I can provide some input here, at least from the Ubuntu/Debian side, but I think it maps to other distros too.
The major issue is that .deb and .rpm packages run as root (remember the infamous Shuttleworth comment about how we have root, this is what he is referring to).
When you create a .deb there are a set of maintainer scripts, and they run as root. These are scripts that are run pre and post installation that can modify your system. When you create these packages you want to ensure they don’t do anything naughty, and in a collaborative community where anyone can conceivably become a package maintainer, you have to have a very high bar before you give anyone direct access to upload packages. As such, becoming a core-dev or motu in Ubuntu or a dd in Debian requires a long and comprehensive journey.
So, from the outset, these packages have a fairly small number of people maintaining them and there is always far more work than people, particularly as many packages require very specialist experience - you don’t want someone who knows GNOME going around packaging the kernel for example.
The next issue here is policy, and this points to why you get old packages in the archive. When a new version of Ubuntu or Debian ship the archive is frozen. This means that no more updates or changes can go in to ensure the archive is as stable as possible.
So, as an example, imagine
FooPackage version 1.0 goes into Ubuntu ready for the 14.10 release, at this point we are all good…you can get the latest and greatest
FooPackage with a single click.
From that point onwards the archive is subject to the Stable Release Updates (SRU) policy. This basically means that the only updates to that package that can go in are security and vulnerability related. If
FooPackage 1.0 turns out to have a major security issue, the package can be replaced with a newer version, but in general only the bugfix will go in. Features are not allowed in, so that fancy 1.2 version won’t get in…you have to wait until Ubuntu 15.04 for that.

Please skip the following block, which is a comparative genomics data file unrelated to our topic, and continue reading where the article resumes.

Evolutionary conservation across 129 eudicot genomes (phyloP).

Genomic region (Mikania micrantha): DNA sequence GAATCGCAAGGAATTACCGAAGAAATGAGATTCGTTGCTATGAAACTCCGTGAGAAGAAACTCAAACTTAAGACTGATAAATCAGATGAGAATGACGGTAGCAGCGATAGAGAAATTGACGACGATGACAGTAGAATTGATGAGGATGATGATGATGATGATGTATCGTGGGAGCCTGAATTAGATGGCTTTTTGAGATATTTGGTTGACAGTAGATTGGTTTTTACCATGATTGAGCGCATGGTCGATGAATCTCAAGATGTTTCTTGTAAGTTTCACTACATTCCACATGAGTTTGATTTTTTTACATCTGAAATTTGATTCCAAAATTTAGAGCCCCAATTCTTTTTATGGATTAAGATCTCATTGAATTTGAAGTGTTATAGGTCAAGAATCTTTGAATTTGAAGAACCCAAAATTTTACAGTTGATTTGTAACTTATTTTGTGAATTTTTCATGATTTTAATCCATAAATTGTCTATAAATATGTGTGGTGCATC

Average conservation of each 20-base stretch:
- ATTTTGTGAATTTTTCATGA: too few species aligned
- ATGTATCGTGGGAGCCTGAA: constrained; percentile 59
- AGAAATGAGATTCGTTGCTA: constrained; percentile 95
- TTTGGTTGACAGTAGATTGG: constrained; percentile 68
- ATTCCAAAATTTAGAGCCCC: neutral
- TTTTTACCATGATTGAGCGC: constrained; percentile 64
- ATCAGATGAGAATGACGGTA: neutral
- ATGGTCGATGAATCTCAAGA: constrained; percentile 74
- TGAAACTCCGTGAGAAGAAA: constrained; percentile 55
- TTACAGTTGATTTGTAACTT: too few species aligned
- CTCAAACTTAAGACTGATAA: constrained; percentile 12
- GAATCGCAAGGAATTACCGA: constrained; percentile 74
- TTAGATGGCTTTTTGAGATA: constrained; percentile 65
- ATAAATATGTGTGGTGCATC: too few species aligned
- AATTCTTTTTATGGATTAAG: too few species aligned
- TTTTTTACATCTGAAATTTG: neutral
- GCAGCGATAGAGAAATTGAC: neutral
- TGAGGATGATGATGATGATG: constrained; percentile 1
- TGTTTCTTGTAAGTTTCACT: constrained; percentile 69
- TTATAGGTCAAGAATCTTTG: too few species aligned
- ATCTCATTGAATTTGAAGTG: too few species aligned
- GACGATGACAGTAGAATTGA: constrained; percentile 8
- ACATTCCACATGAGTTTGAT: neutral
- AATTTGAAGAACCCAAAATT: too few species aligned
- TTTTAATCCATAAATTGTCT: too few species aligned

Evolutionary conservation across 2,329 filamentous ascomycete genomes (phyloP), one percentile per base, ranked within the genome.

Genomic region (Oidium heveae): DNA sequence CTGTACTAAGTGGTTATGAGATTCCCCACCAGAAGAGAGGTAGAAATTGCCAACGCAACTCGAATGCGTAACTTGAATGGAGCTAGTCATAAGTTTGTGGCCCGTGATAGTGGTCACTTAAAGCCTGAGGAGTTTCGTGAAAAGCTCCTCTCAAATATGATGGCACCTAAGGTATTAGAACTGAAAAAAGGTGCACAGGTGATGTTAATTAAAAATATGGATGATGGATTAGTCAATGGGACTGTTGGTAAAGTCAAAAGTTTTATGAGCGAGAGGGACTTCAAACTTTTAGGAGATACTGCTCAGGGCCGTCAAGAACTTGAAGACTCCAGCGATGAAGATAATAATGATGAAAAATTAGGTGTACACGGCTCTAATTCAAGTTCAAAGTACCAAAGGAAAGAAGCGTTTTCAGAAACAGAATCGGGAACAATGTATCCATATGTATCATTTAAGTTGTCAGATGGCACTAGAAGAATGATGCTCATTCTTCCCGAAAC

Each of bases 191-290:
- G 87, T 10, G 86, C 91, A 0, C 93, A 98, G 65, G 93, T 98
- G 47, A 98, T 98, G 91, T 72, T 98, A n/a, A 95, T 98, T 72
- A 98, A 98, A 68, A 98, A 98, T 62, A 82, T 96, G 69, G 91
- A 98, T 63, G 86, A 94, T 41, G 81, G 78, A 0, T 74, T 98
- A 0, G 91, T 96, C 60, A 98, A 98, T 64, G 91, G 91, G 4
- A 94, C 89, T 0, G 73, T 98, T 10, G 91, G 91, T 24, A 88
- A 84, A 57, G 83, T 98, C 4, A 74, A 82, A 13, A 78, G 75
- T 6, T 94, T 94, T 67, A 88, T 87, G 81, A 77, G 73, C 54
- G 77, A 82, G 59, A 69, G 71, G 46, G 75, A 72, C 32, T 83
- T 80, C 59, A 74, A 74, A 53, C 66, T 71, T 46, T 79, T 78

Thus, what happens is you get an archive that has generally very stable software but gets old quickly. This is one of the reasons why Ubuntu focused on the six-month release cycle - you only have old shit for six months and then you get a fresh batch. The problem is, since that model was invented the app store became and thing and now people want stable updates more often.
Ubuntu tried to alleviate this with PPAs in which you can run your own mini-archive, but these should be trusted about as much as downloading a random .exe off the Internet for Windows - someone could include a package that has a nasty maintainer script that hoses your system.
As such, app authors often ship their own packages with newer versions and don’t recommend the in-archive versions. This is more common with desktop software as older server software is often preferred as it is more stable.
The solution to this in Ubuntu was the creation of .click packages. We spent time building a complete security layer in Ubuntu in which anyone can ship a click package that is insulated by that security layer and can’t do naughty things, but they can update packages whenever you want. This significantly increases the speed of getting new software to users. The problem is, at least today, this is only focused on apps written for Ubuntu with the Ubuntu SDK and doesn’t currently cover non-Ubuntu SDK software. I know click will be extended to cover this when Ubuntu fully converges on the desktop, but this is a lot of work.
Hope this helps explain things.